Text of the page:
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To Dunk or Not To Dunk

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Thousands of Aggies have shiny new class rings on their fingers.

But this time, students may not flock to Northgate to celebrate...thanks to a drinking ban on the promenade.

"Just happy to finally get it," says Aggie Weston Floyd.

Anticipation quickly turns to celebration for Aggies who finally earn the piece of gold most symbolic of Aggie pride.

It's also a part of the popular, yet unsanctioned tradition of Aggie Ring Dunking.

"I don't know why Aggies do it. It's just one of those things you do, and I'm not one to turn down an icy brew," says Aggie Juan Hinojosa.

As the tradition goes, you dunk the ring in a pitcher of beer, but because it is illegal to drink straight from the pitcher, many Aggies dunk their rings on the promenade.

But College Station's new city ordinance bans all drinking beyond the bars steps.

"We're really sad that we can't drink on the promenade, but we'll definitely go to the Chicken and Dunk. We understand the safety reasons but hope the police will be a little more lenient," says Aggie Samantha Fichtenbaum.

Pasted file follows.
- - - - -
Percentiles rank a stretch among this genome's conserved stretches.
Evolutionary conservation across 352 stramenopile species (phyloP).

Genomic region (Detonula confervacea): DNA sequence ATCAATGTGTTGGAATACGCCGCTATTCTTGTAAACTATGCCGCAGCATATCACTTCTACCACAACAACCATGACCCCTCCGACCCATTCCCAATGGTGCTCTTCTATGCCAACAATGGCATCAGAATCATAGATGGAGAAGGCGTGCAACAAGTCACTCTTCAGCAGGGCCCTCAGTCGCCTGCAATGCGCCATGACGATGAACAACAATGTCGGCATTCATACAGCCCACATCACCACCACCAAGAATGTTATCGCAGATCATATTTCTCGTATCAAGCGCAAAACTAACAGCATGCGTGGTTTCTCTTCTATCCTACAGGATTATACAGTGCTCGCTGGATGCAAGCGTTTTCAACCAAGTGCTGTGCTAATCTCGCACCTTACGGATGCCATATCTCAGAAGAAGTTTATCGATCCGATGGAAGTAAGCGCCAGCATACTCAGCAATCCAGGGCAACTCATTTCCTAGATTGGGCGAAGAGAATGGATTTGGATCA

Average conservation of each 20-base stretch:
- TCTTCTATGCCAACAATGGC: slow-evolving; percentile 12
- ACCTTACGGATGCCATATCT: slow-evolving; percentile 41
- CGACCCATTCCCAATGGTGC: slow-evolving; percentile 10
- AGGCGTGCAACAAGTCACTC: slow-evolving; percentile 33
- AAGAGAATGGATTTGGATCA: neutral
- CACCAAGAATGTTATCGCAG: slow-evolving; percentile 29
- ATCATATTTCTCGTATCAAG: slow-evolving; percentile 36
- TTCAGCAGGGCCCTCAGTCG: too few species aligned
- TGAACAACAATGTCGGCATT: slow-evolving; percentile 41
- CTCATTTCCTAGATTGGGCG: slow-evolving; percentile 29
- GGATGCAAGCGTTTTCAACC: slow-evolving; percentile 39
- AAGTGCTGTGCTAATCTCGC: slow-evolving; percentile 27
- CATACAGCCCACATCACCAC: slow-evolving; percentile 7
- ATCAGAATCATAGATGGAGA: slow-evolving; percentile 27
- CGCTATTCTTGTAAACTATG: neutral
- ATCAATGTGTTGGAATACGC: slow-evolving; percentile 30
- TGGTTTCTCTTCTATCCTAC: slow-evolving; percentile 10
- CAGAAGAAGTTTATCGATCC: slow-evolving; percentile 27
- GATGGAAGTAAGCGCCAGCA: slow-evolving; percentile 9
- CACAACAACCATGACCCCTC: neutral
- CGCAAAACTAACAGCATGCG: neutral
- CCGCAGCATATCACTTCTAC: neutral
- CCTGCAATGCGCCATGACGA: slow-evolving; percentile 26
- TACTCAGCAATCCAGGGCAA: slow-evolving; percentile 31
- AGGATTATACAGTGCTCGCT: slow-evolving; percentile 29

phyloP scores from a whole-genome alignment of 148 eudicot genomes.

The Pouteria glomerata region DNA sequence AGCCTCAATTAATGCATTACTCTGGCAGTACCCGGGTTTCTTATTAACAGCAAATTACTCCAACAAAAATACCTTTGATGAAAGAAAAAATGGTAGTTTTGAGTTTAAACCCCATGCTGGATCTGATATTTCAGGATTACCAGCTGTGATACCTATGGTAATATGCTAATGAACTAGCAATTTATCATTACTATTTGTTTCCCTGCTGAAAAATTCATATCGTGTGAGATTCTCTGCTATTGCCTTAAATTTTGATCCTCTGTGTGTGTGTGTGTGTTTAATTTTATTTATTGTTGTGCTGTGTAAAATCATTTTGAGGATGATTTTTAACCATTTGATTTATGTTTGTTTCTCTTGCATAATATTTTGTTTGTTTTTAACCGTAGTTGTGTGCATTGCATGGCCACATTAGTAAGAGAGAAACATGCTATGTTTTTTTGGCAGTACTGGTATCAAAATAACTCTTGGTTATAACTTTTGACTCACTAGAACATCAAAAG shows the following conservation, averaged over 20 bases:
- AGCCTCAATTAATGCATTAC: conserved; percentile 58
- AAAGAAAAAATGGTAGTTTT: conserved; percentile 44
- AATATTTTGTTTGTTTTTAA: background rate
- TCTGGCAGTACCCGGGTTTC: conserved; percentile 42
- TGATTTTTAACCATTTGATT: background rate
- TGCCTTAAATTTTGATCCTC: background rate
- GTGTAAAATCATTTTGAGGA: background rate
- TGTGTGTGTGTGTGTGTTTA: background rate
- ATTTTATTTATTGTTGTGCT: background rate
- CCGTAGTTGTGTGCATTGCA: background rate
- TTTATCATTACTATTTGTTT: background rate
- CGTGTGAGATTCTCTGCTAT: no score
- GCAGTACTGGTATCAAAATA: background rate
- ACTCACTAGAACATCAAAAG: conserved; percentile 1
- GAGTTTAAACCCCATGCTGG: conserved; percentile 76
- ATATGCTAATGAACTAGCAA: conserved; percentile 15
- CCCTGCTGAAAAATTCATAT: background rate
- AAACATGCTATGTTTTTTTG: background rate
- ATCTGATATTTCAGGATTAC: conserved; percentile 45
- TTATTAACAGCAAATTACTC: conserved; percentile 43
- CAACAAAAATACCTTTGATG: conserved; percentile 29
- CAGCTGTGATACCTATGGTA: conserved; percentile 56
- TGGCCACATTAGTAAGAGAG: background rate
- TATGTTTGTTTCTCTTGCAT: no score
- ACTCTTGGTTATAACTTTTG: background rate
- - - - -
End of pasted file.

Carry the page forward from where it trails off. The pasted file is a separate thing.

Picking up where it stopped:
College Station Police will only hand out warnings if someone is caught drinking on the promenade until most people know about the rule.

And while some students are improvising, by dunking in a chugger or cup, some students are deciding to forgo the restrictions at Northgate and dunk at home.

"It's a lot less hassle dealing with officials and police," says Hinojosa.

"We might go to Northgate, I'm not sure. We'll definitely work something out whether it's at Northgate or our place," says Aggie Lindsey Rodgers.

Whether it's the traditional spot or not, Aggies say they will continue dunking their rings, no matter where they have to go.